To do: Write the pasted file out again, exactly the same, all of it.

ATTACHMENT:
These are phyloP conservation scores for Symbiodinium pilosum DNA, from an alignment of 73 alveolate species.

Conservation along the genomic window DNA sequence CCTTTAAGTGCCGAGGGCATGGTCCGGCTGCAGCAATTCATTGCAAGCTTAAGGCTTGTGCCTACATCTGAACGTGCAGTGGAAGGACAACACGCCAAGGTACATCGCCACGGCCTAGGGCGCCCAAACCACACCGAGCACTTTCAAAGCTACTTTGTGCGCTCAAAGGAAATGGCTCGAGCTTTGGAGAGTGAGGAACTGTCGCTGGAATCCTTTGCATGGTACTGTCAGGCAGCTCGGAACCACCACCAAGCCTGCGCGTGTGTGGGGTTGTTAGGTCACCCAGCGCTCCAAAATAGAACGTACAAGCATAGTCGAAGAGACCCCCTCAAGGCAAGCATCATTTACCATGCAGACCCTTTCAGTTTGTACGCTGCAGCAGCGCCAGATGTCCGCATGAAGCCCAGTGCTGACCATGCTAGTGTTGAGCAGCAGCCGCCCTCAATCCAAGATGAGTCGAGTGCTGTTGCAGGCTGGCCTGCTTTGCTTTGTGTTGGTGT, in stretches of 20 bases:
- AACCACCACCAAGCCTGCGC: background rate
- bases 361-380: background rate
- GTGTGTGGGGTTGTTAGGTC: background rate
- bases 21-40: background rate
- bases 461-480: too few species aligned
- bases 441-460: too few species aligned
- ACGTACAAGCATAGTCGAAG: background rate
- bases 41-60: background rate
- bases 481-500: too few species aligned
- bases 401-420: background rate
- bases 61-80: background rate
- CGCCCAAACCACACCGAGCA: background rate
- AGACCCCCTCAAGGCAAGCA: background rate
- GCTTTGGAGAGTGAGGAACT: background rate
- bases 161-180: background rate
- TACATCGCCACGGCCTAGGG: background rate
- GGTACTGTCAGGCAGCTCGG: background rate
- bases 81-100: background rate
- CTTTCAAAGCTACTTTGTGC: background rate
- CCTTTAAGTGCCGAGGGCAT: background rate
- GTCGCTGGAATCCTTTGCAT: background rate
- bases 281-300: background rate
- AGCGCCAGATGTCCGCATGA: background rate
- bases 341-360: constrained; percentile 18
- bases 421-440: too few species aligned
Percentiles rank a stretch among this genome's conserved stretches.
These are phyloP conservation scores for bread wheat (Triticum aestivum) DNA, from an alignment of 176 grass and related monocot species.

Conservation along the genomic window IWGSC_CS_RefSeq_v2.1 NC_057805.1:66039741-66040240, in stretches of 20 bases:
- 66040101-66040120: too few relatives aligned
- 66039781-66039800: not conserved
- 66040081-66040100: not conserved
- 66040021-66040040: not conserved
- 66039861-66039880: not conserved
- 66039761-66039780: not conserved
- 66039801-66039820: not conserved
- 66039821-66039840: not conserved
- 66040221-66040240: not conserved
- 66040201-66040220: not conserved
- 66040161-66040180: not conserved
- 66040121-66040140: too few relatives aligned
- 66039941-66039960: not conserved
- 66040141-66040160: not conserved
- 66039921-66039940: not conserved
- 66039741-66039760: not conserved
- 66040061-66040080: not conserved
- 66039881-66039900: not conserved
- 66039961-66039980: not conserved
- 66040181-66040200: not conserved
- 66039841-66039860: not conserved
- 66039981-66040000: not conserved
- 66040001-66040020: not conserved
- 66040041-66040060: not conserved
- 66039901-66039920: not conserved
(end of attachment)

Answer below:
These are phyloP conservation scores for Symbiodinium pilosum DNA, from an alignment of 73 alveolate species.

Conservation along the genomic window DNA sequence CCTTTAAGTGCCGAGGGCATGGTCCGGCTGCAGCAATTCATTGCAAGCTTAAGGCTTGTGCCTACATCTGAACGTGCAGTGGAAGGACAACACGCCAAGGTACATCGCCACGGCCTAGGGCGCCCAAACCACACCGAGCACTTTCAAAGCTACTTTGTGCGCTCAAAGGAAATGGCTCGAGCTTTGGAGAGTGAGGAACTGTCGCTGGAATCCTTTGCATGGTACTGTCAGGCAGCTCGGAACCACCACCAAGCCTGCGCGTGTGTGGGGTTGTTAGGTCACCCAGCGCTCCAAAATAGAACGTACAAGCATAGTCGAAGAGACCCCCTCAAGGCAAGCATCATTTACCATGCAGACCCTTTCAGTTTGTACGCTGCAGCAGCGCCAGATGTCCGCATGAAGCCCAGTGCTGACCATGCTAGTGTTGAGCAGCAGCCGCCCTCAATCCAAGATGAGTCGAGTGCTGTTGCAGGCTGGCCTGCTTTGCTTTGTGTTGGTGT, in stretches of 20 bases:
- AACCACCACCAAGCCTGCGC: background rate
- bases 361-380: background rate
- GTGTGTGGGGTTGTTAGGTC: background rate
- bases 21-40: background rate
- bases 461-480: too few species aligned
- bases 441-460: too few species aligned
- ACGTACAAGCATAGTCGAAG: background rate
- bases 41-60: background rate
- bases 481-500: too few species aligned
- bases 401-420: background rate
- bases 61-80: background rate
- CGCCCAAACCACACCGAGCA: background rate
- AGACCCCCTCAAGGCAAGCA: background rate
- GCTTTGGAGAGTGAGGAACT: background rate
- bases 161-180: background rate
- TACATCGCCACGGCCTAGGG: background rate
- GGTACTGTCAGGCAGCTCGG: background rate
- bases 81-100: background rate
- CTTTCAAAGCTACTTTGTGC: background rate
- CCTTTAAGTGCCGAGGGCAT: background rate
- GTCGCTGGAATCCTTTGCAT: background rate
- bases 281-300: background rate
- AGCGCCAGATGTCCGCATGA: background rate
- bases 341-360: constrained; percentile 18
- bases 421-440: too few species aligned
Percentiles rank a stretch among this genome's conserved stretches.
These are phyloP conservation scores for bread wheat (Triticum aestivum) DNA, from an alignment of 176 grass and related monocot species.

Conservation along the genomic window IWGSC_CS_RefSeq_v2.1 NC_057805.1:66039741-66040240, in stretches of 20 bases:
- 66040101-66040120: too few relatives aligned
- 66039781-66039800: not conserved
- 66040081-66040100: not conserved
- 66040021-66040040: not conserved
- 66039861-66039880: not conserved
- 66039761-66039780: not conserved
- 66039801-66039820: not conserved
- 66039821-66039840: not conserved
- 66040221-66040240: not conserved
- 66040201-66040220: not conserved
- 66040161-66040180: not conserved
- 66040121-66040140: too few relatives aligned
- 66039941-66039960: not conserved
- 66040141-66040160: not conserved
- 66039921-66039940: not conserved
- 66039741-66039760: not conserved
- 66040061-66040080: not conserved
- 66039881-66039900: not conserved
- 66039961-66039980: not conserved
- 66040181-66040200: not conserved
- 66039841-66039860: not conserved
- 66039981-66040000: not conserved
- 66040001-66040020: not conserved
- 66040041-66040060: not conserved
- 66039901-66039920: not conserved